By Dany Hoter

Intro by Avi: I have often been asked, about ways to provide an “input” to the Power Pivot model from Excel. Disconnected Slicers are a popular way to do this. But with Excel and Power Pivot, there is always more than one way to accomplish a task. Dany shows us how, while making histograms easier to use. He uses a filter dropdown, which even works with Excel Online – inside a browser! Here is the end result, read on to learn how and download file.

Take it away Dany…

### Introduction

Creating a histogram in Excel based on Power Pivot is not as easy as it should be.

The method I use is no different from what others have already blogged and wrote about. There is even a solution that calculates the number of bins in a histogram with a formula that is based on the total number of cases.

My take on the problem was to let the user choose in run time what is the interval between each bin as a percentage and to show the number of bins accordingly.

The model contains data about a service that is in its infancy and so the users experience a relatively high number of errors.

The managers responsible for the service posed the following request:

“We want to see a histogram of the sessions showing how many users have experienced no errors in all the sessions they initiated, how many experienced errors in 10% of the sessions, 20% of the sessions … all the way to these poor users who saw nothing but errors in 100% of the sessions (Told you it is in early stage…)

### Solution

We had a table with the Users, a table with Sessions and a table with Errors for Sessions.

Diagram View of Model

The actual histogram was created by adding the disconnected table ‘Buckets’ for the bins and creating the following measures:

– Total sessions from the sessions’ table
Sessions:=DISTINCTCOUNT(Sessions1[SessionId])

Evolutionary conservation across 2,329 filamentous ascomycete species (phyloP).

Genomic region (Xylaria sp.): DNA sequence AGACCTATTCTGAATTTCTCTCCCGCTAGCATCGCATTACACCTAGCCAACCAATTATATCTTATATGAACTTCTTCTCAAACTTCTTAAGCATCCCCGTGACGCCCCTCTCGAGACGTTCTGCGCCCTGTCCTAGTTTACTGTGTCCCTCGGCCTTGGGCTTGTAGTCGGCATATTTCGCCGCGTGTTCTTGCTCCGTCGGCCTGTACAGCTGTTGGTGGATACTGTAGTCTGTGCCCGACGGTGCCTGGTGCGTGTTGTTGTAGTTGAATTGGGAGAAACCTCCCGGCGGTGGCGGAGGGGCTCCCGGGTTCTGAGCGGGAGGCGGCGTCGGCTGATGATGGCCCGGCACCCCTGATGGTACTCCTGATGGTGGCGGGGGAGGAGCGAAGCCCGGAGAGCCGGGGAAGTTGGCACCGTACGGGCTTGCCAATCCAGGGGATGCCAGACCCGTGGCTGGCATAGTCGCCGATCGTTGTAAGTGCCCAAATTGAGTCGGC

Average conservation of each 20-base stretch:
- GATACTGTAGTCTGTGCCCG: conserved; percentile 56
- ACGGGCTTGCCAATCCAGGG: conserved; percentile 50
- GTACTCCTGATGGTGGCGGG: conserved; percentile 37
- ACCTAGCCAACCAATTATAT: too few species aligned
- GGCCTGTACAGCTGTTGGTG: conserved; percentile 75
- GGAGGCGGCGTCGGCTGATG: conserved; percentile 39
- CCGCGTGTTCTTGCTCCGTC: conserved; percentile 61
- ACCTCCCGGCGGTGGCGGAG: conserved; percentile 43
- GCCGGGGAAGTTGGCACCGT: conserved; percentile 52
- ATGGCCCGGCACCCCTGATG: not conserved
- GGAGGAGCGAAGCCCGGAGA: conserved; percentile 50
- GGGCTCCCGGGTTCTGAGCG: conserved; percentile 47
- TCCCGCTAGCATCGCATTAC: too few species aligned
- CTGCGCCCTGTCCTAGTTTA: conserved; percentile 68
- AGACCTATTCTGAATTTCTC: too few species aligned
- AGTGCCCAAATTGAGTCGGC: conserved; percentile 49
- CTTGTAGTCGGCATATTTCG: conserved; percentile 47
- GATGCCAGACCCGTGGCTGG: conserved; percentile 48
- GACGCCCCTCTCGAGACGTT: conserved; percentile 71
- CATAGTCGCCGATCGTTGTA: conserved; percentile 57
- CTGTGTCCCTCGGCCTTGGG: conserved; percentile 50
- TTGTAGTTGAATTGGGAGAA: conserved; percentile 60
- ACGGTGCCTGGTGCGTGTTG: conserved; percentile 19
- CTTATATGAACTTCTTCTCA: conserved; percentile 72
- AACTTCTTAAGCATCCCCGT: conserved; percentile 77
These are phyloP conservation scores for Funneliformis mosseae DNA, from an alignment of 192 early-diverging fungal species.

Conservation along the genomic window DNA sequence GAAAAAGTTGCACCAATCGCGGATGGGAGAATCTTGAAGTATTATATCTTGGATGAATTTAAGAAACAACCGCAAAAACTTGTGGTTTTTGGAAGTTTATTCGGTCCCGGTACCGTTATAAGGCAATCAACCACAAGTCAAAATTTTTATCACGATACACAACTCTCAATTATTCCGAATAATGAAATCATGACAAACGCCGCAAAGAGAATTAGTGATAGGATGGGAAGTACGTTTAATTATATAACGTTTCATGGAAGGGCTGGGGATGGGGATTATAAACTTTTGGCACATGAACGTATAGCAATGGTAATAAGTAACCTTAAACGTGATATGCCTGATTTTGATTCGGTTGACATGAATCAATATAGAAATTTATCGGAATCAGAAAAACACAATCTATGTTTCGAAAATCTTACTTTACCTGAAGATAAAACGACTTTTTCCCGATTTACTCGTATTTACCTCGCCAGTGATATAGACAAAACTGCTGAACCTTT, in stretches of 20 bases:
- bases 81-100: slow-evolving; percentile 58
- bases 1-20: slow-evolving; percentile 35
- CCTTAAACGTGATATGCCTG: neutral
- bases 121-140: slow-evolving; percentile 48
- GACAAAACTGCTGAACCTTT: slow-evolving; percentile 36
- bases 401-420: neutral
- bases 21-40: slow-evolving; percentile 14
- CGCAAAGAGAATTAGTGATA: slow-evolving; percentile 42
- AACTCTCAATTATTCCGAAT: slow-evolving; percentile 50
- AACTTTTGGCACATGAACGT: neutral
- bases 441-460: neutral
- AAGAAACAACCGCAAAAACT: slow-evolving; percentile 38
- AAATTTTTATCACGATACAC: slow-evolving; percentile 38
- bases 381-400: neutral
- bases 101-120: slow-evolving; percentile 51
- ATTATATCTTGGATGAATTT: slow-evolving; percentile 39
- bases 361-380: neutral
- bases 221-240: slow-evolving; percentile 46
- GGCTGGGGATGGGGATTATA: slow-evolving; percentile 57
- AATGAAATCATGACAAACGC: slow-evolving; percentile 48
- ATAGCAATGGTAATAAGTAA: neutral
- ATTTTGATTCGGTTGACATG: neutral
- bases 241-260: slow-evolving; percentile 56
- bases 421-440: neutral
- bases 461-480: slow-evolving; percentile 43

– Sessions in error from the errors table
FailedSession:=DISTINCTCOUNT(Errors[SessionId])

– Fail ratio as a ratio between the previous two
Failure:=DIVIDE([FailedSession],[Sessions])

– Users for a histogram bin as below
Bucket := CALCULATE (
COUNTROWS (
FILTER (
Users,
AND (
[FailRatio] >= MIN ( Buckets[From] ),
[FailRatio] < MAX ( Buckets[To] )
)
)
))

As this was pretty easy I wanted to add the option of the user to define the # of buckets at run time The problem is that the bins from and to columns are calculated columns that need to be refreshed in order to produce new values. So the user need to input the new interval between buckets and then trigger a refresh that will take the new value and use it to calculate the columns in the buckets table.

The buckets table is a linked table with columns that looks like this:

It has 30 rows to allow for a large number of bins. The value of the Interval is used to calculate the bins’ ranges.

A single cell pivot based on the buckets table is used to trigger a refresh just for the buckets table.

The first state show 10% as the interval and 10% as the value from the buckets table (average(interval) )

The user changes the value to 20% which recalculated the Excel buckets table.
After that, user refreshes the tiny pivot that says Refresh here by right clicking and choosing refresh.

At this point the buckets table is refreshed in the model and the users are spread between the new bins.

Voila – bins are now shown in 20% intervals! The last column shows sessions at 100% error. All the remaining columns in Buckets table with the from value above 100% are hidden by the pivot chart because no data is returned for those.

In order to enable the input from Excel web, I have used pivot filter as the input method. For Desktop use you could simply allow user to type in or select a value from dropdown, you could even auto-refresh once the input value is changed.